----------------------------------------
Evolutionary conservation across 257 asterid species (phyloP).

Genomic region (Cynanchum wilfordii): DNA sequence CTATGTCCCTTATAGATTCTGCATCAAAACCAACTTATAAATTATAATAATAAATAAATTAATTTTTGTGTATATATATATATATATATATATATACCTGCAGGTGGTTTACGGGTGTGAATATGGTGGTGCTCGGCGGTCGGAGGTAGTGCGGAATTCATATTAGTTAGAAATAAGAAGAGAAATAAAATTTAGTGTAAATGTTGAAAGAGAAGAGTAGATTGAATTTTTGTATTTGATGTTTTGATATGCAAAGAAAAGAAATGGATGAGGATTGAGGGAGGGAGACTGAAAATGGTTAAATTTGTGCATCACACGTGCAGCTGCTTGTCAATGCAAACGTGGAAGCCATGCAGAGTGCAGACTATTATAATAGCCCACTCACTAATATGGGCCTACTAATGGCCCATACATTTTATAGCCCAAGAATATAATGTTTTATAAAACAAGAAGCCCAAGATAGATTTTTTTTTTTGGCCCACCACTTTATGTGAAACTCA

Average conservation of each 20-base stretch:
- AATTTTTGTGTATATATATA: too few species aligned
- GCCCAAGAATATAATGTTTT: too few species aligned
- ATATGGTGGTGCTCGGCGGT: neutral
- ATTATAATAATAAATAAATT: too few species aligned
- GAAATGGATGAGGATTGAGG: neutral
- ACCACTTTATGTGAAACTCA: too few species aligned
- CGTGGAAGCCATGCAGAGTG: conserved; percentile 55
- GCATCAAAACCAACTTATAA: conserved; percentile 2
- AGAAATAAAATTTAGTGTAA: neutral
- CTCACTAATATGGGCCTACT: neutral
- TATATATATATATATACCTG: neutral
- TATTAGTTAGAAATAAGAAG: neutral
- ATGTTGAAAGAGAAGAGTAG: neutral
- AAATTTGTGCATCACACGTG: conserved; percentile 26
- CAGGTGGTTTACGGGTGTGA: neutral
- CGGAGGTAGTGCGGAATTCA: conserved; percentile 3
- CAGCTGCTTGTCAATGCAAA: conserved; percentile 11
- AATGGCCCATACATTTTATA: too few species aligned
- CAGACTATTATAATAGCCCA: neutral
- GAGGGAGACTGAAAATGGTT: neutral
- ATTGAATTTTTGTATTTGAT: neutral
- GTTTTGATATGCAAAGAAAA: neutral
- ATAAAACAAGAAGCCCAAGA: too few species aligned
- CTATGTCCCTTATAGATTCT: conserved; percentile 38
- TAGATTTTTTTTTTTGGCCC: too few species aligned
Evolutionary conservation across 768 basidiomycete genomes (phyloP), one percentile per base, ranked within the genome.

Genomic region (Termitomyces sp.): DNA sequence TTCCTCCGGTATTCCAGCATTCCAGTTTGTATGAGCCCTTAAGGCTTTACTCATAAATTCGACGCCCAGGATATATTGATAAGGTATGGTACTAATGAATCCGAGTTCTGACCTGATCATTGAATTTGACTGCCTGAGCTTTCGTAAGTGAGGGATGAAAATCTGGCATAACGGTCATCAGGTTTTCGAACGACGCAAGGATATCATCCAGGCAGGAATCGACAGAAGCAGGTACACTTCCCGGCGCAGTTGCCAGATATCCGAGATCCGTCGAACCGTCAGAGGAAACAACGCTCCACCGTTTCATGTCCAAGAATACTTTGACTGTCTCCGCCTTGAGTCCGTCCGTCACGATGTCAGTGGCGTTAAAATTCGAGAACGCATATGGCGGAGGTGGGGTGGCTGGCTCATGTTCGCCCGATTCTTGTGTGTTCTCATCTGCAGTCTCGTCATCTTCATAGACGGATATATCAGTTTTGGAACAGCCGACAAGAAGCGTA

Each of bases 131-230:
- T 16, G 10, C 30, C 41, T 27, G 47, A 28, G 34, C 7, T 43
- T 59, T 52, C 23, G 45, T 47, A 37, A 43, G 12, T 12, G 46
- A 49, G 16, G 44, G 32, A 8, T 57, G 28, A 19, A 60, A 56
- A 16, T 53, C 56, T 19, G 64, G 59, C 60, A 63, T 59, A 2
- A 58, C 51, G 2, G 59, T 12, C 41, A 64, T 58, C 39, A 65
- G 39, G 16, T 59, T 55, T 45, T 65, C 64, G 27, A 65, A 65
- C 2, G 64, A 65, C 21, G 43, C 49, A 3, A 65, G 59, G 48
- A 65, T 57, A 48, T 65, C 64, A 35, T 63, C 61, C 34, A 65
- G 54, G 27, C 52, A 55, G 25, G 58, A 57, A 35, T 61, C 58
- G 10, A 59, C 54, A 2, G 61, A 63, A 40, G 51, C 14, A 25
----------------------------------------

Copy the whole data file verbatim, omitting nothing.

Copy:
Evolutionary conservation across 257 asterid species (phyloP).

Genomic region (Cynanchum wilfordii): DNA sequence CTATGTCCCTTATAGATTCTGCATCAAAACCAACTTATAAATTATAATAATAAATAAATTAATTTTTGTGTATATATATATATATATATATATATACCTGCAGGTGGTTTACGGGTGTGAATATGGTGGTGCTCGGCGGTCGGAGGTAGTGCGGAATTCATATTAGTTAGAAATAAGAAGAGAAATAAAATTTAGTGTAAATGTTGAAAGAGAAGAGTAGATTGAATTTTTGTATTTGATGTTTTGATATGCAAAGAAAAGAAATGGATGAGGATTGAGGGAGGGAGACTGAAAATGGTTAAATTTGTGCATCACACGTGCAGCTGCTTGTCAATGCAAACGTGGAAGCCATGCAGAGTGCAGACTATTATAATAGCCCACTCACTAATATGGGCCTACTAATGGCCCATACATTTTATAGCCCAAGAATATAATGTTTTATAAAACAAGAAGCCCAAGATAGATTTTTTTTTTTGGCCCACCACTTTATGTGAAACTCA

Average conservation of each 20-base stretch:
- AATTTTTGTGTATATATATA: too few species aligned
- GCCCAAGAATATAATGTTTT: too few species aligned
- ATATGGTGGTGCTCGGCGGT: neutral
- ATTATAATAATAAATAAATT: too few species aligned
- GAAATGGATGAGGATTGAGG: neutral
- ACCACTTTATGTGAAACTCA: too few species aligned
- CGTGGAAGCCATGCAGAGTG: conserved; percentile 55
- GCATCAAAACCAACTTATAA: conserved; percentile 2
- AGAAATAAAATTTAGTGTAA: neutral
- CTCACTAATATGGGCCTACT: neutral
- TATATATATATATATACCTG: neutral
- TATTAGTTAGAAATAAGAAG: neutral
- ATGTTGAAAGAGAAGAGTAG: neutral
- AAATTTGTGCATCACACGTG: conserved; percentile 26
- CAGGTGGTTTACGGGTGTGA: neutral
- CGGAGGTAGTGCGGAATTCA: conserved; percentile 3
- CAGCTGCTTGTCAATGCAAA: conserved; percentile 11
- AATGGCCCATACATTTTATA: too few species aligned
- CAGACTATTATAATAGCCCA: neutral
- GAGGGAGACTGAAAATGGTT: neutral
- ATTGAATTTTTGTATTTGAT: neutral
- GTTTTGATATGCAAAGAAAA: neutral
- ATAAAACAAGAAGCCCAAGA: too few species aligned
- CTATGTCCCTTATAGATTCT: conserved; percentile 38
- TAGATTTTTTTTTTTGGCCC: too few species aligned
Evolutionary conservation across 768 basidiomycete genomes (phyloP), one percentile per base, ranked within the genome.

Genomic region (Termitomyces sp.): DNA sequence TTCCTCCGGTATTCCAGCATTCCAGTTTGTATGAGCCCTTAAGGCTTTACTCATAAATTCGACGCCCAGGATATATTGATAAGGTATGGTACTAATGAATCCGAGTTCTGACCTGATCATTGAATTTGACTGCCTGAGCTTTCGTAAGTGAGGGATGAAAATCTGGCATAACGGTCATCAGGTTTTCGAACGACGCAAGGATATCATCCAGGCAGGAATCGACAGAAGCAGGTACACTTCCCGGCGCAGTTGCCAGATATCCGAGATCCGTCGAACCGTCAGAGGAAACAACGCTCCACCGTTTCATGTCCAAGAATACTTTGACTGTCTCCGCCTTGAGTCCGTCCGTCACGATGTCAGTGGCGTTAAAATTCGAGAACGCATATGGCGGAGGTGGGGTGGCTGGCTCATGTTCGCCCGATTCTTGTGTGTTCTCATCTGCAGTCTCGTCATCTTCATAGACGGATATATCAGTTTTGGAACAGCCGACAAGAAGCGTA

Each of bases 131-230:
- T 16, G 10, C 30, C 41, T 27, G 47, A 28, G 34, C 7, T 43
- T 59, T 52, C 23, G 45, T 47, A 37, A 43, G 12, T 12, G 46
- A 49, G 16, G 44, G 32, A 8, T 57, G 28, A 19, A 60, A 56
- A 16, T 53, C 56, T 19, G 64, G 59, C 60, A 63, T 59, A 2
- A 58, C 51, G 2, G 59, T 12, C 41, A 64, T 58, C 39, A 65
- G 39, G 16, T 59, T 55, T 45, T 65, C 64, G 27, A 65, A 65
- C 2, G 64, A 65, C 21, G 43, C 49, A 3, A 65, G 59, G 48
- A 65, T 57, A 48, T 65, C 64, A 35, T 63, C 61, C 34, A 65
- G 54, G 27, C 52, A 55, G 25, G 58, A 57, A 35, T 61, C 58
- G 10, A 59, C 54, A 2, G 61, A 63, A 40, G 51, C 14, A 25